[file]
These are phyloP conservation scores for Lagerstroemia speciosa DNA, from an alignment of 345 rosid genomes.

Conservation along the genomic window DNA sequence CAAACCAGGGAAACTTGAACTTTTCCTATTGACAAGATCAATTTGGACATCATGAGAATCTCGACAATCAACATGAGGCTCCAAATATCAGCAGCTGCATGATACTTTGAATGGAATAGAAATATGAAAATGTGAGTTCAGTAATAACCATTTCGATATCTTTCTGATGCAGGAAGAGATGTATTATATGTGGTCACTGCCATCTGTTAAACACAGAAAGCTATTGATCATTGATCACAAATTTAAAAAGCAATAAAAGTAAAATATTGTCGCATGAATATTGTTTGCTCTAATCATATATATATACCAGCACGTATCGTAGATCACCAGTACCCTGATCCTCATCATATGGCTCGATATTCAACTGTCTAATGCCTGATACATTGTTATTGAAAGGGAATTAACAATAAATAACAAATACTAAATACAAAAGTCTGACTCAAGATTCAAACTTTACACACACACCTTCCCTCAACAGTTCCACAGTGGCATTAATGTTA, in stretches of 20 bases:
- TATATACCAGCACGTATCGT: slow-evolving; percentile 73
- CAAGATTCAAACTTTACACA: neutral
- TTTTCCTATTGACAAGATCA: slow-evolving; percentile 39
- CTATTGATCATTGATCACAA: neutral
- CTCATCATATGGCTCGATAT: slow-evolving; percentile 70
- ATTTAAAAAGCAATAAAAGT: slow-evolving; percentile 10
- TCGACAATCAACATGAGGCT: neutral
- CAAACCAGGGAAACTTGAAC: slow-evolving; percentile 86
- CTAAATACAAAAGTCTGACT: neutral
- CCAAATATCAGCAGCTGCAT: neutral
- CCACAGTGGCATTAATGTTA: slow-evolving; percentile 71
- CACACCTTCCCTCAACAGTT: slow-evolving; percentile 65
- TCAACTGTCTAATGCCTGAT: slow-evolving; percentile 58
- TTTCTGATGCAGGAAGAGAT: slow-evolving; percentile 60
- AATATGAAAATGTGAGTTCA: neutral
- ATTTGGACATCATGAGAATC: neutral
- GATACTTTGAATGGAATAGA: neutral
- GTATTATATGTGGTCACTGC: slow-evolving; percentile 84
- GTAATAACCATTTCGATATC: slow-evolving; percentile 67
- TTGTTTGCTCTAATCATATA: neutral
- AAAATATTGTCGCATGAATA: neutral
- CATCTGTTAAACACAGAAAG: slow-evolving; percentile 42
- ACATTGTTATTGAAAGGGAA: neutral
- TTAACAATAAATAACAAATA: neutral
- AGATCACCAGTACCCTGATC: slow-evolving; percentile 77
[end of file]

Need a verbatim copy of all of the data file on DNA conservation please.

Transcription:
These are phyloP conservation scores for Lagerstroemia speciosa DNA, from an alignment of 345 rosid genomes.

Conservation along the genomic window DNA sequence CAAACCAGGGAAACTTGAACTTTTCCTATTGACAAGATCAATTTGGACATCATGAGAATCTCGACAATCAACATGAGGCTCCAAATATCAGCAGCTGCATGATACTTTGAATGGAATAGAAATATGAAAATGTGAGTTCAGTAATAACCATTTCGATATCTTTCTGATGCAGGAAGAGATGTATTATATGTGGTCACTGCCATCTGTTAAACACAGAAAGCTATTGATCATTGATCACAAATTTAAAAAGCAATAAAAGTAAAATATTGTCGCATGAATATTGTTTGCTCTAATCATATATATATACCAGCACGTATCGTAGATCACCAGTACCCTGATCCTCATCATATGGCTCGATATTCAACTGTCTAATGCCTGATACATTGTTATTGAAAGGGAATTAACAATAAATAACAAATACTAAATACAAAAGTCTGACTCAAGATTCAAACTTTACACACACACCTTCCCTCAACAGTTCCACAGTGGCATTAATGTTA, in stretches of 20 bases:
- TATATACCAGCACGTATCGT: slow-evolving; percentile 73
- CAAGATTCAAACTTTACACA: neutral
- TTTTCCTATTGACAAGATCA: slow-evolving; percentile 39
- CTATTGATCATTGATCACAA: neutral
- CTCATCATATGGCTCGATAT: slow-evolving; percentile 70
- ATTTAAAAAGCAATAAAAGT: slow-evolving; percentile 10
- TCGACAATCAACATGAGGCT: neutral
- CAAACCAGGGAAACTTGAAC: slow-evolving; percentile 86
- CTAAATACAAAAGTCTGACT: neutral
- CCAAATATCAGCAGCTGCAT: neutral
- CCACAGTGGCATTAATGTTA: slow-evolving; percentile 71
- CACACCTTCCCTCAACAGTT: slow-evolving; percentile 65
- TCAACTGTCTAATGCCTGAT: slow-evolving; percentile 58
- TTTCTGATGCAGGAAGAGAT: slow-evolving; percentile 60
- AATATGAAAATGTGAGTTCA: neutral
- ATTTGGACATCATGAGAATC: neutral
- GATACTTTGAATGGAATAGA: neutral
- GTATTATATGTGGTCACTGC: slow-evolving; percentile 84
- GTAATAACCATTTCGATATC: slow-evolving; percentile 67
- TTGTTTGCTCTAATCATATA: neutral
- AAAATATTGTCGCATGAATA: neutral
- CATCTGTTAAACACAGAAAG: slow-evolving; percentile 42
- ACATTGTTATTGAAAGGGAA: neutral
- TTAACAATAAATAACAAATA: neutral
- AGATCACCAGTACCCTGATC: slow-evolving; percentile 77